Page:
Unfortunately, I think we give far too much of our hearts and souls over to the little creatures that roam our homes and yards. We give them too much of a stake in our lives, and this mistake has serious spiritual repercussions.
Here are a few of the dangers we subject ourselves to spiritually when we allow our pets to rule our hearts:
1. We Impair our Love for our Fellow Man
In the beginning, God created all the wild animals, the fish of the sea, and the birds of the air; and He also made man in His image. And He said to man,
"Be fruitful and multiply and fill the earth and subdue it, and have dominion over the fish of the sea and over the birds of the heavens and over every living thing that moves on earth." Genesis 1:28
From the beginning, all animals were under man's authority and control. Scripture also says that Adam played a crucial role in the existence of animals:
"Now out of the ground the Lord God had formed every beast of the field and every bird of the heavens and brought them to the man to see what he would call them. And whatever the man called every living creature, that was its name. The man gave names to all livestock and to the birds of the heavens and to every beast of the field. But for Adam there was not found a helper fit for him." Genesis 2:19-20
Three crucial realities come from these verses of Scripture:
God created man to rule and subdue animals. Man was far above animals in relation to God and their role on earth.
Man had a responsibility to the animals that God created - he was to name the animals and manage the animals.
Animals were not a suitable companion for man. God created Eve in order to give Adam the companionship he needed.
Unfortunately, in modern day America, we terribly distort the priority for the animals in our lives. Due to the fall of man, human relationships were tainted and relationships with animals were confused.
There is no doubt, man was created to be connected with animals and insure their was an adequate and efficient cohabitation (which we have done a terrible job at), but God never intended for animals to play the idolatrous role that they play in our lives today - having their value lifted above that of human beings.
Before you declare yourself innocent of perverting the priority of man over beast, ask yourself what impacts you more: the death of humans or the death of animals. What made you cry the hardest: Saving Private Ryan or Marley & Me?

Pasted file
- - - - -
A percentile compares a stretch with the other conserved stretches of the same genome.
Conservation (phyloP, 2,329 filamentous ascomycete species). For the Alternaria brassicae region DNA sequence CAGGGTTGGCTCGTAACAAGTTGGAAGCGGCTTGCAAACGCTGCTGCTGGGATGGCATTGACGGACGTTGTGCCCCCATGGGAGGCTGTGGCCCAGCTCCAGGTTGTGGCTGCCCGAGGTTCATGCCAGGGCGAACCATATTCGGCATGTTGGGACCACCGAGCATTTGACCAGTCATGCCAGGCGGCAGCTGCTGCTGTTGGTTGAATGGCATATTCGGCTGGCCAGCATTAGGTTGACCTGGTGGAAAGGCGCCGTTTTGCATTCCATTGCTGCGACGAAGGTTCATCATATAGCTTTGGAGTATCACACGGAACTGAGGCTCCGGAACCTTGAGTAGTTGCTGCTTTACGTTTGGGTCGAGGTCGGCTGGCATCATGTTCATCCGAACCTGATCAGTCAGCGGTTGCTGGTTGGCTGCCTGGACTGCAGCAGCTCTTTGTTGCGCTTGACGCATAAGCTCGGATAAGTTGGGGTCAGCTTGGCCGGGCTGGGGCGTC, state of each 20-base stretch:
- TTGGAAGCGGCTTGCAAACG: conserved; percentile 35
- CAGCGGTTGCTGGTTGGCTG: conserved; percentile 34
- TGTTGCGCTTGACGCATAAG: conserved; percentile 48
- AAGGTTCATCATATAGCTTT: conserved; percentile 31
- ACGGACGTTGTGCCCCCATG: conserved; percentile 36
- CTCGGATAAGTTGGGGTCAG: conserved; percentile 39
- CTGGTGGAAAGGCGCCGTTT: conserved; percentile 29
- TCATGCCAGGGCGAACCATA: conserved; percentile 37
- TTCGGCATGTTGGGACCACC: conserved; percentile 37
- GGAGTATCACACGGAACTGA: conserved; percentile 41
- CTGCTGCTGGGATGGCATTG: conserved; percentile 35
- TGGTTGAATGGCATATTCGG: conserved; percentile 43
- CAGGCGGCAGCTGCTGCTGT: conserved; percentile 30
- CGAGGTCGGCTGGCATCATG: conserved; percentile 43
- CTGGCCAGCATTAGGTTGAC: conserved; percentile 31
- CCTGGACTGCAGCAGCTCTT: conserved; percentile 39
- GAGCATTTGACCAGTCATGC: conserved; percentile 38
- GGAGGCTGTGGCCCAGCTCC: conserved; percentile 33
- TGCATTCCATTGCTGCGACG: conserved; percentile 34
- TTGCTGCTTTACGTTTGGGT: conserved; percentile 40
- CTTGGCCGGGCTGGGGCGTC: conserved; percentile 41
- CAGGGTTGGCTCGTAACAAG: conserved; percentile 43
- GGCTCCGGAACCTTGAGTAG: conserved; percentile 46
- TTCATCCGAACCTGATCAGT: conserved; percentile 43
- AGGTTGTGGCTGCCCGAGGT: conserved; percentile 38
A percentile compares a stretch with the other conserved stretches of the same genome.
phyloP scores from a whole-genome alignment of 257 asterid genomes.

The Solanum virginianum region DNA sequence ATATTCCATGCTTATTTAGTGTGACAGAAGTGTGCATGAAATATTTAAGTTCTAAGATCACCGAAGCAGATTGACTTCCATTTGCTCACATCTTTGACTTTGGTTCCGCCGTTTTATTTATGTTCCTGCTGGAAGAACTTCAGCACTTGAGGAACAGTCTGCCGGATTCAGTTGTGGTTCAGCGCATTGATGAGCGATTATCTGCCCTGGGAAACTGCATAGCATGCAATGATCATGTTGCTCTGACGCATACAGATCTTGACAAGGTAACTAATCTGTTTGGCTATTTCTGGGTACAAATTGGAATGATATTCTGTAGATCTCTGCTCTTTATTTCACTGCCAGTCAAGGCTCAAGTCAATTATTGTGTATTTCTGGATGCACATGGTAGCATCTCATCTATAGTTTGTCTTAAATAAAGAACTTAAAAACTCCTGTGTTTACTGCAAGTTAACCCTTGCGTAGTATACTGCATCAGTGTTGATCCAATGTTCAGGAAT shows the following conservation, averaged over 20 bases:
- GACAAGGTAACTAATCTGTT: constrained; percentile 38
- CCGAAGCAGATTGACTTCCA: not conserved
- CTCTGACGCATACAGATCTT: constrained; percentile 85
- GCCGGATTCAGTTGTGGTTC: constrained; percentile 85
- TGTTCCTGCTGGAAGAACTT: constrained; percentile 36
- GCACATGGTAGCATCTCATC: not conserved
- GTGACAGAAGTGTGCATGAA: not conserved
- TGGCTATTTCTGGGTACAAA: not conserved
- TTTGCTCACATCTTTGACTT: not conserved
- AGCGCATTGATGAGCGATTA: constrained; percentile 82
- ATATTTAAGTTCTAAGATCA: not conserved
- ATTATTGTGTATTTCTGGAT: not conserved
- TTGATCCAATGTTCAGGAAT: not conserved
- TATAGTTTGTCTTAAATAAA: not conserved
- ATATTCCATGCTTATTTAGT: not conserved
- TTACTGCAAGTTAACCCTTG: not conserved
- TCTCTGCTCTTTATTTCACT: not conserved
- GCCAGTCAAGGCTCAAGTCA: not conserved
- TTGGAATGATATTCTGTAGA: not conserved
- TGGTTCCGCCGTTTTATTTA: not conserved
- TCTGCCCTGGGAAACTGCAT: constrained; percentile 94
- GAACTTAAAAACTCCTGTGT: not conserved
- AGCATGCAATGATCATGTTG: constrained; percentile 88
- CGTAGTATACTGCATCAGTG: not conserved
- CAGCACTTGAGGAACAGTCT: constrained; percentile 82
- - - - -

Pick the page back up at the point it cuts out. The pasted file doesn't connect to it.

How many nights has someone in need slept under the stars while your beloved pet slept under your covers?
How many meals has starving helpless children missed while you fed your adorable companion the best cuisine possible?
We are all distorted. We feel the riveting relational damages the fall of man produced in the answers to these questions. Our cats and dogs have elevated above the emphasis God originally designed for them, and it has impaired our love and compassion for our fellow man. We grossly distort the priority of animals and man.
2. We Prioritize Misguided Relationships
In the last section, we pointed out how the animals were not found to be a suitable helper for Adam. Therefore, God created Eve to fulfill the relational desires of Adam's heart. Lets look at those verses again:
"Now out of the ground the Lord God had formed every beast of the field and every bird of the heavens and brought them to the man to see what he would call them. And whatever the man called every living creature, that was its name. The man gave names to all livestock and to the birds of the heavens and to every beast of the field. But for Adam there was not found a helper fit for him" (emphasis added). Genesis 2:19-20
I cannot stress how big of a deal this point is - no animal should ever fill the relational role that belongs to a human being.
You often hear people say of their pet, "He/She is just a part of our family." I am not suggesting otherwise. Our pets do become part of our family - in the symbolic sense. However, dogs or cats or any other creature should never be placed in the role of a true physical family member. When we view and love our pets with the same intensity that we do (or should) for another human being, we have gone terribly off the course of God's guidance.
3. We Diminish our Love and Thirst for God